A 19th century American pieced and appliqued quilt, red and white Touching Stars
Handmade Heirlooms Can Last for Generations; Tips for the preservation and care of beautiful and fragile handcrafted works of the quilt makers’ art.
History in Fabric
Quilts are like a fabric scrapbook of family history handed down from generation to generation. With the proper care and storage, these beautiful hand-worked heirlooms can last for years.
To determine the proper care and storage regimen for your quilt, first make a thorough examination of the quilt. Note any spots or stains. These should be dealt with before storing, as even the tiniest food stain will attract hungry insects. Inspection should include determining the fabric content of the quilt top, backing, and applied decorations. Crazy quilts, in particular, are apt to contain wool and wool fibers. Check for damaged or missing stitches, which should be repaired by an expert before storing.
Quilts & Lighting
All fabrics, and especially quilts, must be kept out of direct sunlight, which can not only fade colors (blue is particularly prone to fading), but weaken the fibers and cause deterioration. Not only should quilts be out of the sun, direct fluorescent light can be harmful as well. Quilts are most safely stored in low-light or even dark areas and out of the path of reflected light.
Quilts & Climate Control
Quilts do best in a constant temperature of between 55 to 65 degrees, which means they need to be kept out of the basement and attic as well as your married daughter’s childhood bedroom that you never use because it’s too hot in the summer. It’s also important to control humidity, which should be a constant 50 percent. High humidity causes mold and mildew that stain fabric. Humidity that is too low causes dry rot.
Quilts & Pests
Your quilts make a cozy haven for mice, squirrels and other small mammals, so it is important that the area be secured against such invasions and inspected with some frequency. Insect pests prefer dark and undisturbed locations such as the back of a closet in an infrequently used room. Check for signs of insect life before storing your quilts. Moth crystals are effective, but should never come in direct contact with the quilt as long term exposure to chemicals can damage the fibers.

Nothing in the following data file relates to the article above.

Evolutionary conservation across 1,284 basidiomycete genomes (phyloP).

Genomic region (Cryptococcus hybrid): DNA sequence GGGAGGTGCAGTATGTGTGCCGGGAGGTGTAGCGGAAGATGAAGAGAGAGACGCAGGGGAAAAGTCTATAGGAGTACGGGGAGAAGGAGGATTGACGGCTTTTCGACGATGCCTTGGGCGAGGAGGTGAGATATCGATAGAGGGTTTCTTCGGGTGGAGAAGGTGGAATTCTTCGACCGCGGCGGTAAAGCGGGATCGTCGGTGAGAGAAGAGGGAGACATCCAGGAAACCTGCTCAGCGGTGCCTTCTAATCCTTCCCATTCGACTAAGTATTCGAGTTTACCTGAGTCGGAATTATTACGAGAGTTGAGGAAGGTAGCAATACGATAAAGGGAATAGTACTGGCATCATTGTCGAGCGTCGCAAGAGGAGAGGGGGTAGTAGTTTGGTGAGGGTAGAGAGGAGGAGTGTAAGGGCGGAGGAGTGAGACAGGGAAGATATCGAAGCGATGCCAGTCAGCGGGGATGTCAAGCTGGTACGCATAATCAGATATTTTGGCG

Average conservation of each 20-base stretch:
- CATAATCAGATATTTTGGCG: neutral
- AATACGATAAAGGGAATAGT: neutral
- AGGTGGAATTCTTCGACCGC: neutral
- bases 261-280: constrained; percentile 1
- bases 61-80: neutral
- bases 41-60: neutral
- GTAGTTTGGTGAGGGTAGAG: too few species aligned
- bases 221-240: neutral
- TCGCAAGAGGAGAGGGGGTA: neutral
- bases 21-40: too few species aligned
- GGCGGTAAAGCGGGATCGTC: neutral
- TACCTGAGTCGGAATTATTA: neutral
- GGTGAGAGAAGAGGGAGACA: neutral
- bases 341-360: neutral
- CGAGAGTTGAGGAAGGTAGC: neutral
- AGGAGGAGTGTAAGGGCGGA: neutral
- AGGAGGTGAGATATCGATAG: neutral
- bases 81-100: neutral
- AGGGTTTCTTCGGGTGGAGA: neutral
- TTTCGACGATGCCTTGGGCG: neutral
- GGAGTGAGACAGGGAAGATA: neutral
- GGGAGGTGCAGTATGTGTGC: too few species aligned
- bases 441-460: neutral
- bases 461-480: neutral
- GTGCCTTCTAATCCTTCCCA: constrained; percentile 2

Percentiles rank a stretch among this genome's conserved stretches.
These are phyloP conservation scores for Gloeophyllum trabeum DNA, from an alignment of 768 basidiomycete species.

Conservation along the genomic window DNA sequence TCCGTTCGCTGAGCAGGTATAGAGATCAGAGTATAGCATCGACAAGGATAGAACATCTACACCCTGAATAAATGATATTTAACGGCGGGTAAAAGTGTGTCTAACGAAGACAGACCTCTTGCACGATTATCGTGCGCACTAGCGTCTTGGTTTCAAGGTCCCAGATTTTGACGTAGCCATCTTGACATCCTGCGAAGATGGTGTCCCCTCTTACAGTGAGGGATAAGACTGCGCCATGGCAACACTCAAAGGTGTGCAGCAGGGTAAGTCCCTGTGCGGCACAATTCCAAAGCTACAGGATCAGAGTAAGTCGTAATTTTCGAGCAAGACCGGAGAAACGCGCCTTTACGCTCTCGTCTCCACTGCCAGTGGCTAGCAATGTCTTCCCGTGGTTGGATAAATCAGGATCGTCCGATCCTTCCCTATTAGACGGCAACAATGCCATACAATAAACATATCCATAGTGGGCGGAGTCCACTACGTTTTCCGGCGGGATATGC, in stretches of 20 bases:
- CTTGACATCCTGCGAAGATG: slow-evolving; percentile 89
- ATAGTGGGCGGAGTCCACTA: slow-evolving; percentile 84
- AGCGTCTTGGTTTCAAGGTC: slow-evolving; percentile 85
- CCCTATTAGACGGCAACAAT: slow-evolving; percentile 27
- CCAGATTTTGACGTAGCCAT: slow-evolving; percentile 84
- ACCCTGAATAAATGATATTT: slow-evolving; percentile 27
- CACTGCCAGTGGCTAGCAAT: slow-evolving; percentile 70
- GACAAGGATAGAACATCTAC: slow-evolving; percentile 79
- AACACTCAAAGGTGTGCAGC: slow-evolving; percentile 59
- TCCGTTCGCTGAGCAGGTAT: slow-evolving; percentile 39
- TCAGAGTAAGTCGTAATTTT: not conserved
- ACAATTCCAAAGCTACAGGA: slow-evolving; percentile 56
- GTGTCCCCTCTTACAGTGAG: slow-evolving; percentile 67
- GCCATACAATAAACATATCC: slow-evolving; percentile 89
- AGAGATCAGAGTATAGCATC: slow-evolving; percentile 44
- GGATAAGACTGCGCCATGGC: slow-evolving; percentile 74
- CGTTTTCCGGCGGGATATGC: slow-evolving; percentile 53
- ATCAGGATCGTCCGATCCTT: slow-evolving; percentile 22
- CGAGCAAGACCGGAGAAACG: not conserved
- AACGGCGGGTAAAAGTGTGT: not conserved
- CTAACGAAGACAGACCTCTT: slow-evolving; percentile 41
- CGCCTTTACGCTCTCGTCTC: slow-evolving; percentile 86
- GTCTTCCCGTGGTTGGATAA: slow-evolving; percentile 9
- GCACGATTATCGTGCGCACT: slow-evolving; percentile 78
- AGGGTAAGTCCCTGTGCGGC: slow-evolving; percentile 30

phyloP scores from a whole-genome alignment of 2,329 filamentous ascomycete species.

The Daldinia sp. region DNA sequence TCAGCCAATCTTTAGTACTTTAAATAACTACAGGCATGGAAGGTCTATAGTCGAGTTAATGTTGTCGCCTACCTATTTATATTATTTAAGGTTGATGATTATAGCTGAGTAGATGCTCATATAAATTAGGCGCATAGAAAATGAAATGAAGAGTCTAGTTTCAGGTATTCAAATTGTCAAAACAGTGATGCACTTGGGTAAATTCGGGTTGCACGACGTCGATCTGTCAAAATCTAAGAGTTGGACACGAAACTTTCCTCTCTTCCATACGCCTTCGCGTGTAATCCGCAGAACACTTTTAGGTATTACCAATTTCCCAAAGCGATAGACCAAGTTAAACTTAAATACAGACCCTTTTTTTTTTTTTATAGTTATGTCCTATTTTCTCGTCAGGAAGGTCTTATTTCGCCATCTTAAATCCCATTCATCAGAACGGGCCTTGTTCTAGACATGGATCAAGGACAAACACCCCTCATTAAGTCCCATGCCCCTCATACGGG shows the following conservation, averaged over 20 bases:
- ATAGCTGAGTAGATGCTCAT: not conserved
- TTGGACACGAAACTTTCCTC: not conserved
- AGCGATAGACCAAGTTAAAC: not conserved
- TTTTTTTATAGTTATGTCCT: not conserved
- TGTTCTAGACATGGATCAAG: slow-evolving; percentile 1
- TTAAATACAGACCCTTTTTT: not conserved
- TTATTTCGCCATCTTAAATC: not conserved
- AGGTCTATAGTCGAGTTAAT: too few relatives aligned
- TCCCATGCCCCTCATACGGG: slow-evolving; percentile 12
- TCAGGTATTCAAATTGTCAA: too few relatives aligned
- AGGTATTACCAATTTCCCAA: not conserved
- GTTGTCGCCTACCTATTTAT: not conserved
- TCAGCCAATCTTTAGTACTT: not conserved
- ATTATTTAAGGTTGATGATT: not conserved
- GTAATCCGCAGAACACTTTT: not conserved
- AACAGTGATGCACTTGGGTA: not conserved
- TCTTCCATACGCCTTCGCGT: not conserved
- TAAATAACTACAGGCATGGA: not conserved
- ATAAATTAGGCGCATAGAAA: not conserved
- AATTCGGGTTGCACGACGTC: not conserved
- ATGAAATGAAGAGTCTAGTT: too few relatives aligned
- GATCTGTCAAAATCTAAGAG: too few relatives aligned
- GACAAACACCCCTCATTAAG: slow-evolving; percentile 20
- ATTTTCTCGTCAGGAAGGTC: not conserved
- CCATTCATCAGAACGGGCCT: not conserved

How to Clean Your Quilts
Quilts of recent vintage and high cotton content can be cleaned in a washing machine. Inspect the quilt carefully fist, making sure there are no tears, broken stitches, or shredded areas which will all be made worse from machine washing. Use a large or commercial washer on its most delicate cycle for its shortest duration along with a small amount of a mild (formulated for babies) detergent. Wash in cold water, and rinse until the rinse water is clear enough to drink.
You can air dry your quilt outside. Place the quilt on your lawn atop a clean white sheet. Put another sheet on top to prevent stains from blowing grass and leaves, family pets, wildlife, and passing birds. Sturdy, recent vintage quilts can be dried in the sun when covered with a sheet, but avoid direct, mid-day, midsummer sun.
If a quilt is older consider vacuuming it if you have a vacuum with gentle suction. Vacuum your quilt through a fiberglass screen (available at hardware stores) making sure that the rough edges of the screening material do not tear the quilt. If your quilt is very old, very delicate, very precious, or very valuable, check with a Conservator or other expert before using any cleaning method.
How to Store Your Quilts
Quilts are best stored flat and unstacked. If you don’t have the space, they can be rolled and folded with the following precautions. If you’re storing them in a cedar or blanket chest, avoid contact with the wood. Quilts should be carefully wrapped in acid free tissue, white cotton sheets, or washed, unbleached muslin. Roll or fold your quilts in the aforementioned materials carefully padding any folds with extra tissue or fabric. Never store your quilts in plastic bags or storage bins, and be certain to refold them periodically or the fibers will weaken along the fold lines.
-Article by p4A contributing editor Susan Cramer.